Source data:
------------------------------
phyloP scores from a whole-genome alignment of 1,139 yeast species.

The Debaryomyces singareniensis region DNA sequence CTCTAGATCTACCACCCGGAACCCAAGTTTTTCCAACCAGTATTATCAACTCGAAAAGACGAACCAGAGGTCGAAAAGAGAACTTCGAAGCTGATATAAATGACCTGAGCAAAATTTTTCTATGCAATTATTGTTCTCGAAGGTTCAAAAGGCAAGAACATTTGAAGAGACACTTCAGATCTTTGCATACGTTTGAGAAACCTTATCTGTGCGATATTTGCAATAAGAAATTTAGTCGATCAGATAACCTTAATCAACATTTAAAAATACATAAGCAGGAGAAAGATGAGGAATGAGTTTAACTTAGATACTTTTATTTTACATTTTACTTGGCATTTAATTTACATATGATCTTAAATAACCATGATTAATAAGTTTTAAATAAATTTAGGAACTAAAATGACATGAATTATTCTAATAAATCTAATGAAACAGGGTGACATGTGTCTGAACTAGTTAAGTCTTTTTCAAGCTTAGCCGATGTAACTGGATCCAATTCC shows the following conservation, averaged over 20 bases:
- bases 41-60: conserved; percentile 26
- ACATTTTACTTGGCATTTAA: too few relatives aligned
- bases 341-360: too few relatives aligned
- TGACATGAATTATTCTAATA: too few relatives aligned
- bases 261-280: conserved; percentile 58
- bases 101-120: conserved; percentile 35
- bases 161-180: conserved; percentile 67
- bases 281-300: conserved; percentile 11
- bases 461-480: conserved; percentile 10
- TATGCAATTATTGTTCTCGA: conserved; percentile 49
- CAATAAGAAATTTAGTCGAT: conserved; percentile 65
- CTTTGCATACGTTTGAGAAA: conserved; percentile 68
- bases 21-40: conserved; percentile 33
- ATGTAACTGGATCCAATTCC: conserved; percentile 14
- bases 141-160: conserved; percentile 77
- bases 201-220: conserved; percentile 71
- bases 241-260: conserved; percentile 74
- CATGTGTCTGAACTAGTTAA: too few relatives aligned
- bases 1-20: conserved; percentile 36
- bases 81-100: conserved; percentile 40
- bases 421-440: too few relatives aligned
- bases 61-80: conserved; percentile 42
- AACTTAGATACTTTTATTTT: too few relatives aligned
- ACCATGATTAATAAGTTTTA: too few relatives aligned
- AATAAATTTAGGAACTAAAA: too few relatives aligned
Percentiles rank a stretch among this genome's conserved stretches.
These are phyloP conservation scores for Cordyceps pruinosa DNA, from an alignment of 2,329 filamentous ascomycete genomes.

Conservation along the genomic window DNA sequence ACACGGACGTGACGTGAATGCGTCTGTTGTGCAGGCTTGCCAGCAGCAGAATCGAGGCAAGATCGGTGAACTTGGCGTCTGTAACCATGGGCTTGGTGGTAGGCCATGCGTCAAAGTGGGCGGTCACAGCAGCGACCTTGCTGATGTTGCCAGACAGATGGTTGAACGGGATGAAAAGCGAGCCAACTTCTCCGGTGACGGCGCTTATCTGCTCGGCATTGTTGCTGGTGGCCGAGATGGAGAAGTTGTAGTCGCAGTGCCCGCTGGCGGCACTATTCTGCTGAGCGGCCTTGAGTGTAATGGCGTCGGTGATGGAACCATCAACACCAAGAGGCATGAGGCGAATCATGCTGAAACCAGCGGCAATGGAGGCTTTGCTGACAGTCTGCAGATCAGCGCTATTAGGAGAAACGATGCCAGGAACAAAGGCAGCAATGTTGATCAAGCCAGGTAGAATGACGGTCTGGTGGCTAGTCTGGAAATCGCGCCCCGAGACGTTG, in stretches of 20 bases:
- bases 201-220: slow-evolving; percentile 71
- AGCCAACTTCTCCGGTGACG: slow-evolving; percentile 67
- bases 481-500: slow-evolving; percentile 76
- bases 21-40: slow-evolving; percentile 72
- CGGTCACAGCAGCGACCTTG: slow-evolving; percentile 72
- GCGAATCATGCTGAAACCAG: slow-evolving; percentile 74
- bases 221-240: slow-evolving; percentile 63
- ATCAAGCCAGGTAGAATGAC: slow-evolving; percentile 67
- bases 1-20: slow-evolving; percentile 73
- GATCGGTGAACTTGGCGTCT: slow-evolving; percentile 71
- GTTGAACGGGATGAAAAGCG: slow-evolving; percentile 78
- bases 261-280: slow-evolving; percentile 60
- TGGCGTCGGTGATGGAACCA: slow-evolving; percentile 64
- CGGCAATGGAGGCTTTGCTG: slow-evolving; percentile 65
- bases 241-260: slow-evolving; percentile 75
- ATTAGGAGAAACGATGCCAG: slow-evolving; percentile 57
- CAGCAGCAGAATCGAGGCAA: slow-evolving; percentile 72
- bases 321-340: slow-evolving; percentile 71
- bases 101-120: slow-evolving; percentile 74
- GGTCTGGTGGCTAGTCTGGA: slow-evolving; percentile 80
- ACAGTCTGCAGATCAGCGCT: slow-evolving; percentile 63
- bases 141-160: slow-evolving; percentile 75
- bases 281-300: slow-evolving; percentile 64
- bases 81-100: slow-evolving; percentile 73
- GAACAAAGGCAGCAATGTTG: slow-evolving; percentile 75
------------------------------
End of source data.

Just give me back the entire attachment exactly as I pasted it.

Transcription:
phyloP scores from a whole-genome alignment of 1,139 yeast species.

The Debaryomyces singareniensis region DNA sequence CTCTAGATCTACCACCCGGAACCCAAGTTTTTCCAACCAGTATTATCAACTCGAAAAGACGAACCAGAGGTCGAAAAGAGAACTTCGAAGCTGATATAAATGACCTGAGCAAAATTTTTCTATGCAATTATTGTTCTCGAAGGTTCAAAAGGCAAGAACATTTGAAGAGACACTTCAGATCTTTGCATACGTTTGAGAAACCTTATCTGTGCGATATTTGCAATAAGAAATTTAGTCGATCAGATAACCTTAATCAACATTTAAAAATACATAAGCAGGAGAAAGATGAGGAATGAGTTTAACTTAGATACTTTTATTTTACATTTTACTTGGCATTTAATTTACATATGATCTTAAATAACCATGATTAATAAGTTTTAAATAAATTTAGGAACTAAAATGACATGAATTATTCTAATAAATCTAATGAAACAGGGTGACATGTGTCTGAACTAGTTAAGTCTTTTTCAAGCTTAGCCGATGTAACTGGATCCAATTCC shows the following conservation, averaged over 20 bases:
- bases 41-60: conserved; percentile 26
- ACATTTTACTTGGCATTTAA: too few relatives aligned
- bases 341-360: too few relatives aligned
- TGACATGAATTATTCTAATA: too few relatives aligned
- bases 261-280: conserved; percentile 58
- bases 101-120: conserved; percentile 35
- bases 161-180: conserved; percentile 67
- bases 281-300: conserved; percentile 11
- bases 461-480: conserved; percentile 10
- TATGCAATTATTGTTCTCGA: conserved; percentile 49
- CAATAAGAAATTTAGTCGAT: conserved; percentile 65
- CTTTGCATACGTTTGAGAAA: conserved; percentile 68
- bases 21-40: conserved; percentile 33
- ATGTAACTGGATCCAATTCC: conserved; percentile 14
- bases 141-160: conserved; percentile 77
- bases 201-220: conserved; percentile 71
- bases 241-260: conserved; percentile 74
- CATGTGTCTGAACTAGTTAA: too few relatives aligned
- bases 1-20: conserved; percentile 36
- bases 81-100: conserved; percentile 40
- bases 421-440: too few relatives aligned
- bases 61-80: conserved; percentile 42
- AACTTAGATACTTTTATTTT: too few relatives aligned
- ACCATGATTAATAAGTTTTA: too few relatives aligned
- AATAAATTTAGGAACTAAAA: too few relatives aligned
Percentiles rank a stretch among this genome's conserved stretches.
These are phyloP conservation scores for Cordyceps pruinosa DNA, from an alignment of 2,329 filamentous ascomycete genomes.

Conservation along the genomic window DNA sequence ACACGGACGTGACGTGAATGCGTCTGTTGTGCAGGCTTGCCAGCAGCAGAATCGAGGCAAGATCGGTGAACTTGGCGTCTGTAACCATGGGCTTGGTGGTAGGCCATGCGTCAAAGTGGGCGGTCACAGCAGCGACCTTGCTGATGTTGCCAGACAGATGGTTGAACGGGATGAAAAGCGAGCCAACTTCTCCGGTGACGGCGCTTATCTGCTCGGCATTGTTGCTGGTGGCCGAGATGGAGAAGTTGTAGTCGCAGTGCCCGCTGGCGGCACTATTCTGCTGAGCGGCCTTGAGTGTAATGGCGTCGGTGATGGAACCATCAACACCAAGAGGCATGAGGCGAATCATGCTGAAACCAGCGGCAATGGAGGCTTTGCTGACAGTCTGCAGATCAGCGCTATTAGGAGAAACGATGCCAGGAACAAAGGCAGCAATGTTGATCAAGCCAGGTAGAATGACGGTCTGGTGGCTAGTCTGGAAATCGCGCCCCGAGACGTTG, in stretches of 20 bases:
- bases 201-220: slow-evolving; percentile 71
- AGCCAACTTCTCCGGTGACG: slow-evolving; percentile 67
- bases 481-500: slow-evolving; percentile 76
- bases 21-40: slow-evolving; percentile 72
- CGGTCACAGCAGCGACCTTG: slow-evolving; percentile 72
- GCGAATCATGCTGAAACCAG: slow-evolving; percentile 74
- bases 221-240: slow-evolving; percentile 63
- ATCAAGCCAGGTAGAATGAC: slow-evolving; percentile 67
- bases 1-20: slow-evolving; percentile 73
- GATCGGTGAACTTGGCGTCT: slow-evolving; percentile 71
- GTTGAACGGGATGAAAAGCG: slow-evolving; percentile 78
- bases 261-280: slow-evolving; percentile 60
- TGGCGTCGGTGATGGAACCA: slow-evolving; percentile 64
- CGGCAATGGAGGCTTTGCTG: slow-evolving; percentile 65
- bases 241-260: slow-evolving; percentile 75
- ATTAGGAGAAACGATGCCAG: slow-evolving; percentile 57
- CAGCAGCAGAATCGAGGCAA: slow-evolving; percentile 72
- bases 321-340: slow-evolving; percentile 71
- bases 101-120: slow-evolving; percentile 74
- GGTCTGGTGGCTAGTCTGGA: slow-evolving; percentile 80
- ACAGTCTGCAGATCAGCGCT: slow-evolving; percentile 63
- bases 141-160: slow-evolving; percentile 75
- bases 281-300: slow-evolving; percentile 64
- bases 81-100: slow-evolving; percentile 73
- GAACAAAGGCAGCAATGTTG: slow-evolving; percentile 75